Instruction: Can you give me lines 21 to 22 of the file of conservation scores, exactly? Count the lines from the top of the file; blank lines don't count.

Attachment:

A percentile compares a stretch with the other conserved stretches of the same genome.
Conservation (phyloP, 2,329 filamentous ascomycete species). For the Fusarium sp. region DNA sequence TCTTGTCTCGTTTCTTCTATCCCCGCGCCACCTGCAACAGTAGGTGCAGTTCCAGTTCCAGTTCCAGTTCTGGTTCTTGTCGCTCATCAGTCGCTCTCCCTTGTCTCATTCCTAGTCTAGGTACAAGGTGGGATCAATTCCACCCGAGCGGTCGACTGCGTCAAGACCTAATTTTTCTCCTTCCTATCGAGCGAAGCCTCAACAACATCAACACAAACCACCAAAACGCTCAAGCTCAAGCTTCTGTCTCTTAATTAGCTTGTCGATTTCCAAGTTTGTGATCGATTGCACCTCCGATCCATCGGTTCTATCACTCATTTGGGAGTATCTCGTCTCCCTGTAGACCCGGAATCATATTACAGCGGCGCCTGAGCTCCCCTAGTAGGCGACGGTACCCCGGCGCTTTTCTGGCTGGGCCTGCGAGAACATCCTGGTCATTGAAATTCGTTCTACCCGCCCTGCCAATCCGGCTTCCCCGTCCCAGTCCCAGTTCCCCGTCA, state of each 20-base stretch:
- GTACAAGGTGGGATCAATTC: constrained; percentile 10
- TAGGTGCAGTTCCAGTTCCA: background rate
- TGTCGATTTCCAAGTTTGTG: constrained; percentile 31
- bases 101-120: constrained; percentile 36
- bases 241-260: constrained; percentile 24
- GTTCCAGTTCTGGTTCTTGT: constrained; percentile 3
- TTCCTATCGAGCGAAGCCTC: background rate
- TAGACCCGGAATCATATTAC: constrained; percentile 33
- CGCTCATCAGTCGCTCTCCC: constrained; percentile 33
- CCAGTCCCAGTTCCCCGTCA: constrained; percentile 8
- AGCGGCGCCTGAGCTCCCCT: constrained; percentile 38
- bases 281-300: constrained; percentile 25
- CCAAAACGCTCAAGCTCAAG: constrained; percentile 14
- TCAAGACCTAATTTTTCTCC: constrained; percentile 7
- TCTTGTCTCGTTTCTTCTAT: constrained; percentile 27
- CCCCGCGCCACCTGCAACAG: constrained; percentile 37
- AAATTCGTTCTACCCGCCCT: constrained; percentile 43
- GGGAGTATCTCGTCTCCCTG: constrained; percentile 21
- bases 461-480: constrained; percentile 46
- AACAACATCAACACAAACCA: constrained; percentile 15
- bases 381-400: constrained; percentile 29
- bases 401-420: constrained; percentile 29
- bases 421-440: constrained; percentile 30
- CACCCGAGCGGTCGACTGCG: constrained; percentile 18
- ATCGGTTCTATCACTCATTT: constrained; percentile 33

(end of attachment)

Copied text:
- bases 461-480: constrained; percentile 46
- AACAACATCAACACAAACCA: constrained; percentile 15